* FTSEurofirst 300 rises 0.2 percent
* Vodafone rises 2.8 pct, top gainer
* AXA slips after disappointing results
By Atul Prakash
LONDON, Feb 21 European shares climbed higher on Friday, with France's CAC 40 hitting a 5-1/2-year peak, as investors took their lead from stronger equities on Wall Street and in Asia following robust U.S. factory data.
At 0901 GMT, the FTSEurofirst 300 index of top European shares was up 0.2 percent at 1,341.29 points after gaining as much as 1,345.26. the highest since late January. France's CAC was up 0.1 percent after hitting a level not seen since 2008.
Wall Street's S&P 500 gained 0.6 percent on Thursday and Japan's Nikkei gained almost 3 percent on Friday, lifted by data showing U.S. factory activity accelerated at its fastest pace in nearly four years in February, a bullish indicator after some disappointing data.
"It is a positive sign that the U.S. economy is improving," David Battersby, investment manager at Redmayne-Bentley, said. "And if the economy is improving, then they will be sucking in imports. Things are getting back on track."
"Look at the companies that are international brands and have strong emerging market exposure because that's where, after the recent fallout, we have value," he said, adding that companies such as GlaxoSmithKline, Unilever and Diageo were quite attractive.
Among the top risers, Vodafone advanced 2.8 percent to the top of the FTSEurofirst 300's gainers' list as investors bought up the stock ahead of the completion of the sale of its stake in Verizon Wireless to U.S. peer Verizon.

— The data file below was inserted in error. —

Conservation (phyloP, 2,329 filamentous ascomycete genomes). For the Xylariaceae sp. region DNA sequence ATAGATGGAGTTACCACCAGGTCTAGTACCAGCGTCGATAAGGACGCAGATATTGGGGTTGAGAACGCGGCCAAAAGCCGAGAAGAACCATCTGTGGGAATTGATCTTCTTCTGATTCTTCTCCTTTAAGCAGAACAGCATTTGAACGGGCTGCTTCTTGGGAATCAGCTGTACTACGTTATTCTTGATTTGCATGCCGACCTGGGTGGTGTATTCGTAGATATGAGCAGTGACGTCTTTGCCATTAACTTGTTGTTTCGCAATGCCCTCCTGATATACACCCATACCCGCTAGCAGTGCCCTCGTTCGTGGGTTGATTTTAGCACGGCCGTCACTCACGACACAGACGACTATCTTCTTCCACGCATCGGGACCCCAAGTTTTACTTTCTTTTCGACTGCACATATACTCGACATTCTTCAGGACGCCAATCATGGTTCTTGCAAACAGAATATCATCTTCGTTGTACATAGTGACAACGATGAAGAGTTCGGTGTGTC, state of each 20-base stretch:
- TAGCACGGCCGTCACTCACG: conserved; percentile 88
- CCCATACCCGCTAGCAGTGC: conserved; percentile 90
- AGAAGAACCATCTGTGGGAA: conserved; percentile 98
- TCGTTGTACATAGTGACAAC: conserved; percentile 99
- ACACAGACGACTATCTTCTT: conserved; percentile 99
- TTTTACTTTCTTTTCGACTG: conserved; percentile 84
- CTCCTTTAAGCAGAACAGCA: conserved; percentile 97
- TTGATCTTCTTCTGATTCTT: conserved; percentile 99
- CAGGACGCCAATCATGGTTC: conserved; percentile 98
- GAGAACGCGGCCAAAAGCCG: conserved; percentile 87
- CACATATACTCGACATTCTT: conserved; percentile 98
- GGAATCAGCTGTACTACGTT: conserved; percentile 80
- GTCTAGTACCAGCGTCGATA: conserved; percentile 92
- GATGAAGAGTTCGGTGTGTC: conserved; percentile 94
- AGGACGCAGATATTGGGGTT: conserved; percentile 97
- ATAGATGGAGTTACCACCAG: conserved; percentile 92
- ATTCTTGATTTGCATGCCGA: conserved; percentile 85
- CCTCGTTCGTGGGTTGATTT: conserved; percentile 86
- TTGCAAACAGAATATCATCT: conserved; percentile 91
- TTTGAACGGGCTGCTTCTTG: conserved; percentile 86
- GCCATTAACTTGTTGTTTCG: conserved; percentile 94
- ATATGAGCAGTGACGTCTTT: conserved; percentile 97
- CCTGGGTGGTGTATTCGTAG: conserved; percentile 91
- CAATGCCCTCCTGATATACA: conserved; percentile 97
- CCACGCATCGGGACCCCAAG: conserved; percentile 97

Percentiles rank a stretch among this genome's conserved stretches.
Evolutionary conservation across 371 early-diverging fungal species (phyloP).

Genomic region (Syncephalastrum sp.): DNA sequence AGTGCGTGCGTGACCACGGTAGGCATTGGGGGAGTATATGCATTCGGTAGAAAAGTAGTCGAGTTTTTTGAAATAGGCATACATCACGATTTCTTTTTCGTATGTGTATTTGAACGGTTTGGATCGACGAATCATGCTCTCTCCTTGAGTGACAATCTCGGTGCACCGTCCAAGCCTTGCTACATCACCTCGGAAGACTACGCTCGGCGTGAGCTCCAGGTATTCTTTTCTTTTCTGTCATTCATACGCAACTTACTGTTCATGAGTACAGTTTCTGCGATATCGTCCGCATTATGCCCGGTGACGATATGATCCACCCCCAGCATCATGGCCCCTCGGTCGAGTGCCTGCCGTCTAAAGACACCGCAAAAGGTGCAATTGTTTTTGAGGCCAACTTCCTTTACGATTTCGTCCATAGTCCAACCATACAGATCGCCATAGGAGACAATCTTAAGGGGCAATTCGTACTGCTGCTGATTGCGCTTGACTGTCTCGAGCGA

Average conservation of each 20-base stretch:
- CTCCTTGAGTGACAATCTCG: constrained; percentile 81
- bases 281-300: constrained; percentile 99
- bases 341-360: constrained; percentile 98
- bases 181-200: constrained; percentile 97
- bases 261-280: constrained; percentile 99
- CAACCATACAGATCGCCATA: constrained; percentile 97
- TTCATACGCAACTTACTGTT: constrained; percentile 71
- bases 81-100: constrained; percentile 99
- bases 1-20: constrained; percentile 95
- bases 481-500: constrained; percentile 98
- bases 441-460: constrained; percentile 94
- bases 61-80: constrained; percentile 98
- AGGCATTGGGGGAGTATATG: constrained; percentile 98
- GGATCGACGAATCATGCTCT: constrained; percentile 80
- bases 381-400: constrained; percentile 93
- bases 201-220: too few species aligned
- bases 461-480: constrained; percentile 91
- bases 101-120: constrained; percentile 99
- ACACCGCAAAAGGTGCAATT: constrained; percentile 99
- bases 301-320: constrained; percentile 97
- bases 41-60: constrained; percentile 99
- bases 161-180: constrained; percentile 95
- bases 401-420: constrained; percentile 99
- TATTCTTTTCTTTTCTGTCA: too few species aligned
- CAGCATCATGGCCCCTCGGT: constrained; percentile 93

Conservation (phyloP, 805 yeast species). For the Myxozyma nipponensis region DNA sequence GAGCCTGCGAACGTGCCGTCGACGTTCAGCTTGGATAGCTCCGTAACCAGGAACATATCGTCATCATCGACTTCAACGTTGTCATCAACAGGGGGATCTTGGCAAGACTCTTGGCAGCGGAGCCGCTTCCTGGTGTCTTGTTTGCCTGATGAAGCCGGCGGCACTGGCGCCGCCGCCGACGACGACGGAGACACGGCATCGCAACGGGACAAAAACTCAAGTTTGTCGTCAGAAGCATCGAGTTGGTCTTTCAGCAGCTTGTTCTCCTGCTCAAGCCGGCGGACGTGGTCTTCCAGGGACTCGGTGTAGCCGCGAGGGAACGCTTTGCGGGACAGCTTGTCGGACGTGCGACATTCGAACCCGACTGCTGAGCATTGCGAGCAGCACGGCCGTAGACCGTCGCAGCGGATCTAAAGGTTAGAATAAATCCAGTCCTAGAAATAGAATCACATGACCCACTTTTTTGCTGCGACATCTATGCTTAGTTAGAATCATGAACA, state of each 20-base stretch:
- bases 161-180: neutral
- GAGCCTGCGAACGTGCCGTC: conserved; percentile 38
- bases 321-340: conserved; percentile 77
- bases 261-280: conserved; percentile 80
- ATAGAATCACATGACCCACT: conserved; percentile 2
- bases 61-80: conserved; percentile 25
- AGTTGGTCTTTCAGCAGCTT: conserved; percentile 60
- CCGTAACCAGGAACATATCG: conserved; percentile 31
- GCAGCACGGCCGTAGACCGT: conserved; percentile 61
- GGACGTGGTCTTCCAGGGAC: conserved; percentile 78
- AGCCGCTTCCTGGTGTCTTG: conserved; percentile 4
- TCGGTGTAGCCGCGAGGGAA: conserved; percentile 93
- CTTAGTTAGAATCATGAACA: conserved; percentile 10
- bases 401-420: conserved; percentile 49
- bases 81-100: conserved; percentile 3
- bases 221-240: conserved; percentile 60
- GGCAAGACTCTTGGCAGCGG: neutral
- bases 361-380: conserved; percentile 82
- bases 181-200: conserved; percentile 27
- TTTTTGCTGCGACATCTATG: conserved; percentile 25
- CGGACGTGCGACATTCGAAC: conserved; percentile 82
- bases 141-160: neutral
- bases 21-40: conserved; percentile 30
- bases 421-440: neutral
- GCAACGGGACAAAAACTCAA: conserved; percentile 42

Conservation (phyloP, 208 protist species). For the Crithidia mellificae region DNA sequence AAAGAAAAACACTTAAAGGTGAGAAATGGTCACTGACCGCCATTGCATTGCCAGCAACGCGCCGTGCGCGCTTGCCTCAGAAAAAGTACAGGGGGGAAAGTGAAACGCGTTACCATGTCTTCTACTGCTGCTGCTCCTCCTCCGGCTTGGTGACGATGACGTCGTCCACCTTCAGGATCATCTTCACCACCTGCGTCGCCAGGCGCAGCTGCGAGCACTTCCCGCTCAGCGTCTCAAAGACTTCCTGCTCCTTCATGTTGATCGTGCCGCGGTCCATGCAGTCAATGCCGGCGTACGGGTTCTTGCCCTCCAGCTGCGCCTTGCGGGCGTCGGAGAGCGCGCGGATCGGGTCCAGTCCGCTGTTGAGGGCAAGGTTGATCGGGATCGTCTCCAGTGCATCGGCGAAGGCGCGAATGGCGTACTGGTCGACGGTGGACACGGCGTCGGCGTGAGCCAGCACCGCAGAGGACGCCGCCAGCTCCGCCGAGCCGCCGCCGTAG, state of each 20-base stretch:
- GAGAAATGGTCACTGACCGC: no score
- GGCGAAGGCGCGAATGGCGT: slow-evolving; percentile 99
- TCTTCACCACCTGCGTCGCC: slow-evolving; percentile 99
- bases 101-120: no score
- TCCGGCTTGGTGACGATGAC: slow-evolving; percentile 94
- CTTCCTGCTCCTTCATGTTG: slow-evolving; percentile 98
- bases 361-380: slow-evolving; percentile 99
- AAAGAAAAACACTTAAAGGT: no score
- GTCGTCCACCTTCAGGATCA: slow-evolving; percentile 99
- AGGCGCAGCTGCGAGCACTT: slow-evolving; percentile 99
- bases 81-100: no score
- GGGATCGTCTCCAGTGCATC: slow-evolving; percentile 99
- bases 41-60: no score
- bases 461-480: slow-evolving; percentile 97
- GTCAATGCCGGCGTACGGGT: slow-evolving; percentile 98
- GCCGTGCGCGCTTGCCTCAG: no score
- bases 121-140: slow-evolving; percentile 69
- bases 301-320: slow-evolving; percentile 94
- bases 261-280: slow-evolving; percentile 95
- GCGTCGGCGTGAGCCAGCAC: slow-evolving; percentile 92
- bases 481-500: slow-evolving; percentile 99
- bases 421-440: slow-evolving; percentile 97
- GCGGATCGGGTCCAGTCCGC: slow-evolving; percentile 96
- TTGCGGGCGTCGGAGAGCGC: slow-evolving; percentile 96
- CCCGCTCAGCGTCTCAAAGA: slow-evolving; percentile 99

The deal will tee up an $84 billion payout in cash and shares at the end of February, which many may look to reinvest in UK stocks such as Vodafone.
"Certainly holders of Vodafone tend to be institutional and will play the re-weight somewhat by the book. Re-investment back into the Vodafone stub itself is certainly occurring apace," Monument Securities director Andy Ash said.
Bucking the trend, Europe's No. 2 insurer AXA fell 2.5 percent after posting a lower-than-expected quarterly profit, while Kering, owner of the Yves Saint Laurent, Bottega Veneta and Gucci brands, dropped 3.5 percent after reporting a sharply lower full-year profit.
Despite some soft results Friday, data shows the earnings season in Europe has been relatively positive so far.
About 60 percent of STOXX 600 companies have reported results the season, of which 59 percent have met or beaten profit forecasts, with net profits rising 1.2 percent year-over-year on average, Thomson Reuters Starmine data shows.
Overall, investors remained positive on European stocks, with figures showing further brisk inflows into the region.
A poll by Thomson Reuters Lipper of 102 U.S.-based funds invested in European equities, which include exchange-traded funds' (ETFs) holdings, shows the funds added $502 million into European equities in the seven-day period to Feb. 19, a 34th straight week of net inflows - marking the longest streak of weekly inflows since Lipper started to monitor flows in 1992.
So far this year, U.S.-based funds have added about $4.6 billion into European equities.
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